- apt-get -y install devscripts autoconf automake adduser fakeroot sudo
  - autoreconf -f -i
  - mk-build-deps -t "apt-get -y -o Debug::pkgProblemResolver=yes --no-install-recommends" -i -r
  - adduser --disabled-password --gecos "" builduser
  - chown -R builduser:builduser .
  - chown builduser:builduser ..
  stage: build
  artifacts:
    paths:
    - built
  script:
  - sudo -u builduser dpkg-buildpackage -b -rfakeroot
  after_script:
  - mkdir built
  - dcmd mv ../*ges built/

This tells gitlab CI what to do when building the ola package. The main bit is the script: key in this template: it essentially tells gitlab CI to run dpkg-buildpackage. However, before we can do so, we need to install all the build-dependencies and a few helper things, as well as create a non-root user (since ola refuses to be built as root). This we do in the before_script: key. Finally, once the packages have been built, we create a built directory, and use devscripts' dcmd to move the output of the dpkg-buildpackage command into the built directory.

Note that the name of this key starts with a dot. This signals to gitlab CI that it is a "hidden" job, which it should not start by default. Additionally, we create an anchor (the &build at the end of that line) that we can refer to later. This makes it a job template, not a job itself, that we can reuse if we want to.

The reason we split up the script to be run into three different scripts (before_script, script, and after_script) is simply so that gitlab can understand the difference between "something is wrong with this commit" and "we failed to even configure the build system". It's not strictly necessary, but I find it helpful.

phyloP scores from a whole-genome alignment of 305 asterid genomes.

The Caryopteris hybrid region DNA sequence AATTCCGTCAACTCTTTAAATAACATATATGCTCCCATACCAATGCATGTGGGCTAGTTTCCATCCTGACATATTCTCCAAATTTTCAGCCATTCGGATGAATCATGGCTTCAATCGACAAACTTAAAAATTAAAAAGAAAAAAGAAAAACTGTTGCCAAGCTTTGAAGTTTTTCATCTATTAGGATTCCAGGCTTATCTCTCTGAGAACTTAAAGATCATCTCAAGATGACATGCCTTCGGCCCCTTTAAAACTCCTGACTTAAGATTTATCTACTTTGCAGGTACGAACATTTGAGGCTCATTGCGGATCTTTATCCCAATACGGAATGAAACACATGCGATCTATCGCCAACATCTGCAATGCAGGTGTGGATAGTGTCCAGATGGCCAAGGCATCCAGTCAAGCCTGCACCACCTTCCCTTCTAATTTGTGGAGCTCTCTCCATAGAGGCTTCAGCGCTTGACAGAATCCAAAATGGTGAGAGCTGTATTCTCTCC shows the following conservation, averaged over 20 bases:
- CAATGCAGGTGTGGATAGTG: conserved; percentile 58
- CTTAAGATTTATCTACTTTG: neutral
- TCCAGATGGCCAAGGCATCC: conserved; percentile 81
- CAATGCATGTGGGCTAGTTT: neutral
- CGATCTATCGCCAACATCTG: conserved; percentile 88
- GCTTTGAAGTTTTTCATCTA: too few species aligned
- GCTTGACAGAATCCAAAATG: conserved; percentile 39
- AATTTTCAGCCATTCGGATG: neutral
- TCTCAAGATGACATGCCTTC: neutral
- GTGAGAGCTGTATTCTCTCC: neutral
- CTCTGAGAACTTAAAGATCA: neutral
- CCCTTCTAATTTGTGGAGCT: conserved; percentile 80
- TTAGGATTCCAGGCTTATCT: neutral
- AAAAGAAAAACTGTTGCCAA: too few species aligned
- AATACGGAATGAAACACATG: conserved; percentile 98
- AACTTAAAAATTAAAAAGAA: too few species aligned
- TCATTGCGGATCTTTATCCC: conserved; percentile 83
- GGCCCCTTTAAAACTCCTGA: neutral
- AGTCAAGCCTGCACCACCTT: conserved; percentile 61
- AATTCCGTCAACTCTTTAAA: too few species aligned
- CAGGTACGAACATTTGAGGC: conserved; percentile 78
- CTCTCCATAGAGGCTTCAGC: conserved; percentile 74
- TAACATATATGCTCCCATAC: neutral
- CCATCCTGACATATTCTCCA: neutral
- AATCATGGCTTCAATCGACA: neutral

Since we configured the built directory as the artifacts path, gitlab will do two things:

  • First, it will create a .zip file in gitlab, which allows you to download the packages from the gitlab webinterface (and inspect them if needs be). The length of time for which the artifacts are stored can be configured by way of the artifacts:expire_in key; if not set, it defaults to 30 days or whatever the salsa maintainers have configured (of which I'm not sure what it is)
  • Second, it will make the artifacts available in the same location on jobs in the next stage.

The first can be avoided by using the cache feature rather than the artifacts one, if preferred.

.test: &test
  before_script:
  - apt-get update
  - apt-get -y install autopkgtest